From today, French workers now have the legal right to disconnect and ignore work emails outside of standard work hours.

A new law is forcing French companies to give their employees the right to switch off from all work-related activity.

The "right to disconnect" bill - the first of its kind in the world - forces all companies of more than 50 people to negotiate when employees can "work" outside of France's standard 35 hour week.

The Independent reported that if a deal among employer and employees could not be reached, then the firm must set out a separate initiative as directed to when the employees can engage with work-related activity outside of the workplace.

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Last year France's Labour Ministry proposed the law in a bid to "preserve the sanctity" of workers' private lives.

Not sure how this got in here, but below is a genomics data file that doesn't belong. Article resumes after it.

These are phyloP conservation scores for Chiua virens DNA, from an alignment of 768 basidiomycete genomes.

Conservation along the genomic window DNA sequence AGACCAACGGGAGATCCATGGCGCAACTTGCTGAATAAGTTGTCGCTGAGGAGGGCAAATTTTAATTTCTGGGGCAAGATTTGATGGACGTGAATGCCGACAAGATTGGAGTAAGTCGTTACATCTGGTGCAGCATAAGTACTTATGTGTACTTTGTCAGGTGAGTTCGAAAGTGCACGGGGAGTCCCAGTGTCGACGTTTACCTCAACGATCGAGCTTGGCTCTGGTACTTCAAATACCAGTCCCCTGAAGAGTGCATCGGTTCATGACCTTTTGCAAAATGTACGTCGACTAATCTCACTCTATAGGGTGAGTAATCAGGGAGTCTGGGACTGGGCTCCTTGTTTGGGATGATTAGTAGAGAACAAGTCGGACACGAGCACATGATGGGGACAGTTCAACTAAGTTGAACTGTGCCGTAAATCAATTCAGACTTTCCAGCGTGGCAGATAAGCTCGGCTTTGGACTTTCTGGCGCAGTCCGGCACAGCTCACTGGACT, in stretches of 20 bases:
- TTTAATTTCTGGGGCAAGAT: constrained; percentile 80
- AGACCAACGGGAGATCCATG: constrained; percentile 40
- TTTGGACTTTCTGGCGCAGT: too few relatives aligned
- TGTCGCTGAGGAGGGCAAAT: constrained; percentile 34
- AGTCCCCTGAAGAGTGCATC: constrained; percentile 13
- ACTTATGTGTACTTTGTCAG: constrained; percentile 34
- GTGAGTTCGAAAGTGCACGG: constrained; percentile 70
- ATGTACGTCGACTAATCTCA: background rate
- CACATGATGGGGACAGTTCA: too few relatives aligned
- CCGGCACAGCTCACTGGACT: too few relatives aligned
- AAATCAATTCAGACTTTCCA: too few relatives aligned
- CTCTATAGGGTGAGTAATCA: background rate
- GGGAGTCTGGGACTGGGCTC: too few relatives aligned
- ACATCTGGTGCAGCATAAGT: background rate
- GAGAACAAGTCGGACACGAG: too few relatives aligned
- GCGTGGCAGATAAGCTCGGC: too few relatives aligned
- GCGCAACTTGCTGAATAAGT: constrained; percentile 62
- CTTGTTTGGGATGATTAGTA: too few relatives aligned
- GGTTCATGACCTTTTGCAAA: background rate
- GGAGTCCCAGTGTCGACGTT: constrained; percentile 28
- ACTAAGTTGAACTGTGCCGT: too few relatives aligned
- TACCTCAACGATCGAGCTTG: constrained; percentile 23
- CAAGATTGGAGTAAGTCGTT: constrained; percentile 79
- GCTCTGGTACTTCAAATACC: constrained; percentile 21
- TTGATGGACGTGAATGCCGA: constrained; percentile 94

The overuse of the smart devices and inability to switch off has been blamed for widespread "burn out" and "sleeplessness" among employees.

French workplace expert, Xavier Zunigo, told the Independent the bill is a "protective measure".

"There's a real expectation that companies will seize on the 'right to disconnect' as a protective measure," he said.

"At the same time, workers don't want to lose the autonomy and flexibility that digital devices give them."

French labour minister Myriam El Khomri introduced the bill.

Last year El Khomri commissioned a report warning about the health impact of "info-obesity" which is said to affect many workplaces.

A study conducted last year found more than half of France's managers worked between 8pm and midnight when at home.

The new labour law is aimed at encouraging companies to prevent employees from responded to emails outside of the office and to make the French labour market more flexible.